Draft labels are extremely tricky, ask anybody. Even for the absolute best talent evaluators, pre-draft workouts and collegiate analysis can only approximate as-close-as-possible guesses. Sure, there were shoo-ins for stardom like LeBron James and Karl-Anthony Towns – that list is impossible to cover, obviously. But for as many Dwyane Wade-like future Hall of Fame draftees, there are just as many Andrew Wiggins-lite disappointments, Damian Lillard-ish rises and out-of-nowhere Nikola Jokic-esque surprises.
The point – and it’s not revolutionary but must be said given the instant-labeling job done by most, both fans and media alike – is that judging players after just one or two years in the NBA is mostly unfair business. But at Basketball Insiders, it’s time to turn the clock back to peek at 2015’s wild draft night. With nearly five full seasons between their life-changing selection and today’s stoppage, slightly more accurate observation can be done at long last.
So, we’re sorting the 2015 NBA Draft into three buckets:
A. The Hits
B. The Misses
C. The Sleepers
D. Jury Is Out
The idea is simple: Relative to their draft position, five years later, has the player reached, exceeded or fallen short of expectations? Which franchises found gems in the rough? How many wish they could turn back time?
Karl-Anthony Towns, No. 1
Yeah, Towns is a hit. The two-time All-Star averaged 26.5 points, 10.8 rebounds and 4.4 assists on 50.8 percent from the field in 2019-20, a career-best in the former category. As a court-stretching unicorn, Towns is nearly unguardable on the offensive end. Although the looming center hasn’t reached the second round of the postseason yet, it makes his pairing with the next name even more interesting…
D’Angelo Russell, No. 2
After bouncing around in Los Angeles (and playing second fiddle to the Kobe Bryant retirement tour), Russell landed in Brooklyn, ended the Nets’ playoff drought and reached his first-ever All-Star Game. Despite a strange season that resulted in being swapped for Kevin Durant and Andrew Wiggins within eight months, Russell has shown strong perseverance. The 24-year-old tallied 23.6 points and 6.2 rebounds per game before he was paired up with one of his best friends in the entire world.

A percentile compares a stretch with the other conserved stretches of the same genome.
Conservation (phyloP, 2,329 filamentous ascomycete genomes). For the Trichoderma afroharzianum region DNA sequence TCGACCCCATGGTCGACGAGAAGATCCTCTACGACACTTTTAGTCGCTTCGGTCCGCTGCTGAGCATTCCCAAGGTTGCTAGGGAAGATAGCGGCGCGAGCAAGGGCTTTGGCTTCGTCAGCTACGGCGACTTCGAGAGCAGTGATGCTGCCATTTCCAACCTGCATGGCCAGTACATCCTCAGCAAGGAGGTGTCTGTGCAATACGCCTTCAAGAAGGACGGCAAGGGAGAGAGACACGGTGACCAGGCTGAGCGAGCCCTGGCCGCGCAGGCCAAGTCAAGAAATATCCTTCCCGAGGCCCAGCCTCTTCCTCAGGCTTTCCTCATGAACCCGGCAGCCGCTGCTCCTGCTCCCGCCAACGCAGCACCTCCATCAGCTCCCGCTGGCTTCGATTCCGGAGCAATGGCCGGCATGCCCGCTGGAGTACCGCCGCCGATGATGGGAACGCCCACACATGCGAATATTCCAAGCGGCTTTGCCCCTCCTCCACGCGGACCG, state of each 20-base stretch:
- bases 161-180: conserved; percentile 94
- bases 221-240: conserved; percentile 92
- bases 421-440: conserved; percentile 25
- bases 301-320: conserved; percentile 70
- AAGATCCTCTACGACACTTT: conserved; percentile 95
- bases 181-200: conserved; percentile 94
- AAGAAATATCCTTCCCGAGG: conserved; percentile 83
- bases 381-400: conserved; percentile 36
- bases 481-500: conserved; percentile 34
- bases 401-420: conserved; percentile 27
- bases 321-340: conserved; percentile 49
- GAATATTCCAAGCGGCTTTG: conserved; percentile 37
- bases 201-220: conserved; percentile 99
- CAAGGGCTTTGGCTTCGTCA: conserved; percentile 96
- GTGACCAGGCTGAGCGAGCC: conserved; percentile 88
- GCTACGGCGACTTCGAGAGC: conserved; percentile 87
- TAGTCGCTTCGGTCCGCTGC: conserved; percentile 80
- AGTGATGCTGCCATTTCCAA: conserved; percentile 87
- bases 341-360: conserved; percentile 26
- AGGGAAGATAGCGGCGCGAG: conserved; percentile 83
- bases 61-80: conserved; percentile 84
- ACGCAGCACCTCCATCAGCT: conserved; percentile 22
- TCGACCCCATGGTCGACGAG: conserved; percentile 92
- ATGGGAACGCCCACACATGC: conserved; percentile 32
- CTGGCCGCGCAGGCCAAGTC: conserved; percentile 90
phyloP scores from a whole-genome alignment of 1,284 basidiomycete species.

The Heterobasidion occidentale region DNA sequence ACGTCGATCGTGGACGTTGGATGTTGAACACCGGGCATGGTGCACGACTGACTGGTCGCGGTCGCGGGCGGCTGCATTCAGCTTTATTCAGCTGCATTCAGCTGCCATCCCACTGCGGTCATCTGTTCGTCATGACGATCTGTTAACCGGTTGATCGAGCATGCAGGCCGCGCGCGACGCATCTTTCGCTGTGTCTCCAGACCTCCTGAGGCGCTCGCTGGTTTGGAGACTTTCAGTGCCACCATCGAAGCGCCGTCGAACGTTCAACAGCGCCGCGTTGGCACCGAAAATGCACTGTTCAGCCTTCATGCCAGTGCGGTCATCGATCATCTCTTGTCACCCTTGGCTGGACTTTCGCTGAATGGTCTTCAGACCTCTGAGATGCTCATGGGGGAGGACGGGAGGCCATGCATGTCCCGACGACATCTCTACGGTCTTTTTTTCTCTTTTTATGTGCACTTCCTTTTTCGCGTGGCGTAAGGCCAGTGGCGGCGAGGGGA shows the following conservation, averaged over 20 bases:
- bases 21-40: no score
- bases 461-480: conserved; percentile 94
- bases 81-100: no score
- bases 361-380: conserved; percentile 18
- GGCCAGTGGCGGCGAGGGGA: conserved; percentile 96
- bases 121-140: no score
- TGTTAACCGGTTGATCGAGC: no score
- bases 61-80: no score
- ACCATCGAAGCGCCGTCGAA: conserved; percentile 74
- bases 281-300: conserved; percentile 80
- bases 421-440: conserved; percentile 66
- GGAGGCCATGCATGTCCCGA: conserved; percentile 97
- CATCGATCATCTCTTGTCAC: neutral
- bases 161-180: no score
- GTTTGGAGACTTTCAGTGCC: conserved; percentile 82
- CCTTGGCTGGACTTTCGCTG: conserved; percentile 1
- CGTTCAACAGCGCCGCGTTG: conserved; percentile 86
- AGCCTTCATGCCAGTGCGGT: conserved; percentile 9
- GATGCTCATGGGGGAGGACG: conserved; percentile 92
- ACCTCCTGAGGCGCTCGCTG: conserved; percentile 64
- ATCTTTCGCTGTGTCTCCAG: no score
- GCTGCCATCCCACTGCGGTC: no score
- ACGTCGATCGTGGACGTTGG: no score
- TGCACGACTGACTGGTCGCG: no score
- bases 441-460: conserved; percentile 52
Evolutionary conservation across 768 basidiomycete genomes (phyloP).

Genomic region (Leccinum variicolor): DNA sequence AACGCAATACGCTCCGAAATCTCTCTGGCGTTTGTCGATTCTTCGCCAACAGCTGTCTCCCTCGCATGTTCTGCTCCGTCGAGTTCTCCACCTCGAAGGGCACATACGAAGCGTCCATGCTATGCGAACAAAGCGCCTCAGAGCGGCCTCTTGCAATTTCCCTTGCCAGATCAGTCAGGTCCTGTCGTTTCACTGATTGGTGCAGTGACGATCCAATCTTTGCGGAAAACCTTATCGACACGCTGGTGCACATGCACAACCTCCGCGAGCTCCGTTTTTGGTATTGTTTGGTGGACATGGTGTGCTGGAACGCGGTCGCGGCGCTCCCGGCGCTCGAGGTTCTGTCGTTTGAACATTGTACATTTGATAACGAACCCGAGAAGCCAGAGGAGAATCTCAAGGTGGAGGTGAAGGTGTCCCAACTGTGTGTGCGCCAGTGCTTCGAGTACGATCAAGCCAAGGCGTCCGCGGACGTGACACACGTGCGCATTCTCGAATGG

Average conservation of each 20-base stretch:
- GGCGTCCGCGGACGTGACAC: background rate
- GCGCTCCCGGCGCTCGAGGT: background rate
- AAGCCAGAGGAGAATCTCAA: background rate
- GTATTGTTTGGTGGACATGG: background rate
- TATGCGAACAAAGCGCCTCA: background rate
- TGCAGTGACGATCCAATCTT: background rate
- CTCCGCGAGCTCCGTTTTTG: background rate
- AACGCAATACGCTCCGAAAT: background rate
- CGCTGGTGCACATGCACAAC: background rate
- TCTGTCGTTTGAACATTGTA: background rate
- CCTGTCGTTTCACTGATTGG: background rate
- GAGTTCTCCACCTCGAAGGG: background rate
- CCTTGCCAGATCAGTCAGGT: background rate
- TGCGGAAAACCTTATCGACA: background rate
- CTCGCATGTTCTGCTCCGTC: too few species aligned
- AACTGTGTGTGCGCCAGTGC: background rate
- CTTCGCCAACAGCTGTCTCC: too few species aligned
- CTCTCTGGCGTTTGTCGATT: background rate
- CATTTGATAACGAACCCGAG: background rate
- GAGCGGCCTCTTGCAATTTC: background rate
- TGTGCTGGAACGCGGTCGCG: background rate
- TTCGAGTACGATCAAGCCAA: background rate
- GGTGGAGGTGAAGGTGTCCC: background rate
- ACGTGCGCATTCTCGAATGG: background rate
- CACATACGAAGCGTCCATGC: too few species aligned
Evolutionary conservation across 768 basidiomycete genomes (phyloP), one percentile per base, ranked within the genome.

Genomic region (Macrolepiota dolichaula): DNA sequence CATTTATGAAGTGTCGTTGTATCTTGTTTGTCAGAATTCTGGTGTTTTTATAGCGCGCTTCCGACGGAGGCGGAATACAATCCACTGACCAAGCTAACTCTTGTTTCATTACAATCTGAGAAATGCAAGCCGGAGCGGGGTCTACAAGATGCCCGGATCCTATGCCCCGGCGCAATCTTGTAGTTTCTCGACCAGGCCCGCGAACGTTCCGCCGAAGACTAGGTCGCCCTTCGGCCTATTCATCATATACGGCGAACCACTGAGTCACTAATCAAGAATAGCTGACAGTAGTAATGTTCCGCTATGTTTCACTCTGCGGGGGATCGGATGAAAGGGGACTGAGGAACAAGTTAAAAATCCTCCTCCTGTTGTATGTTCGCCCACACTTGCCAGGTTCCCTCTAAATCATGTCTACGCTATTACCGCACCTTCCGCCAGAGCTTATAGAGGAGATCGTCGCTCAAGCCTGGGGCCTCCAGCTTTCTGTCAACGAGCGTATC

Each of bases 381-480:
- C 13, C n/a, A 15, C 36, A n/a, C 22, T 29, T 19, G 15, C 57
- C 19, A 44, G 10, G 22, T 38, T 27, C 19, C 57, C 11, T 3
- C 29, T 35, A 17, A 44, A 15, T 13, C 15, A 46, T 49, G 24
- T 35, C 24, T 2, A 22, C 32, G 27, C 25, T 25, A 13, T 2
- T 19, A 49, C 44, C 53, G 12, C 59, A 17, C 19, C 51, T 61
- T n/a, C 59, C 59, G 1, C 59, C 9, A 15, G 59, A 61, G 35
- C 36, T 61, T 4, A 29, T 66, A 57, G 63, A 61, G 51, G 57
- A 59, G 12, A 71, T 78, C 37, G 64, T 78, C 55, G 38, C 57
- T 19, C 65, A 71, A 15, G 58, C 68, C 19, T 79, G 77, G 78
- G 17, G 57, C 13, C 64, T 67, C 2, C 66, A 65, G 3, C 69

Will the newly-formed duo take the Timberwolves to grand heights or are they just empty calories?
Kristaps Porzingis, No. 4
The Latvian’s bitter breakup with New York was less than ideal for all parties involved, but Porzingis has found himself right at home in Dallas. Teamed with wunderkind Luka Doncic, the seven-footer was slowly rounding back into form with the Mavericks after missing the entire season to rehab in 2018-19. With an All-Star appearance under his belt already, Porzingis, should he stay healthy, is poised to re-cement his status as a league-wide unicorn sooner rather than later.
Devin Booker, No. 13
Unsurprisingly, Booker is a close friend of both Towns and Russell – and remains similar in other ways too. The 23-year-old sharpshooter has panned out incredibly so far… except for those pesky team successes. But baby steps, right? Phoenix locked the guard down with a max contract in 2018, a deal he’s certainly made good on already. At 26.1 points and 6.6 assists per game, Booker is well on his way to becoming a mid-season staple – but now it’s up to him to get the Suns back in the playoff picture.
Montrezl Harrell, No. 32
The first and only non-lottery hit selection goes to… Montrezl Harrell, the Los Angeles Clippers’ bonafide glue guy and all-around menace. After struggling to make the court for Houston during his first two seasons, Harrell has been a growing revelation in each successive campaign. Last year, Harrell finished in third place for Sixth Man of the Year voting and got even better in 2019-20. Through 63 games, the bench spark plug averaged 18.6 points and 7.1 rebounds over just 27.8 minutes per contest. If not for Lou Williams, Harrell might have some NBA-awarded hardware by now.
Jahlil Okafor, No. 3
It’s difficult to truly penalize franchises for whiffing up top – just as it’d be equally unfair to trash Philadelphia for not drafting the international unknown in Porzingis instead here. Be that as it may, Okafor had his list of worries coming out of college – but the collect-em-all Trust The Process franchise missed a handful of times in that era. For a 76ers team that had lottery-jumping misfortune, they had little choice but to go with Okafor. And, in his first season, the center showed promise at 17.5 points and 7.1 rebounds per game.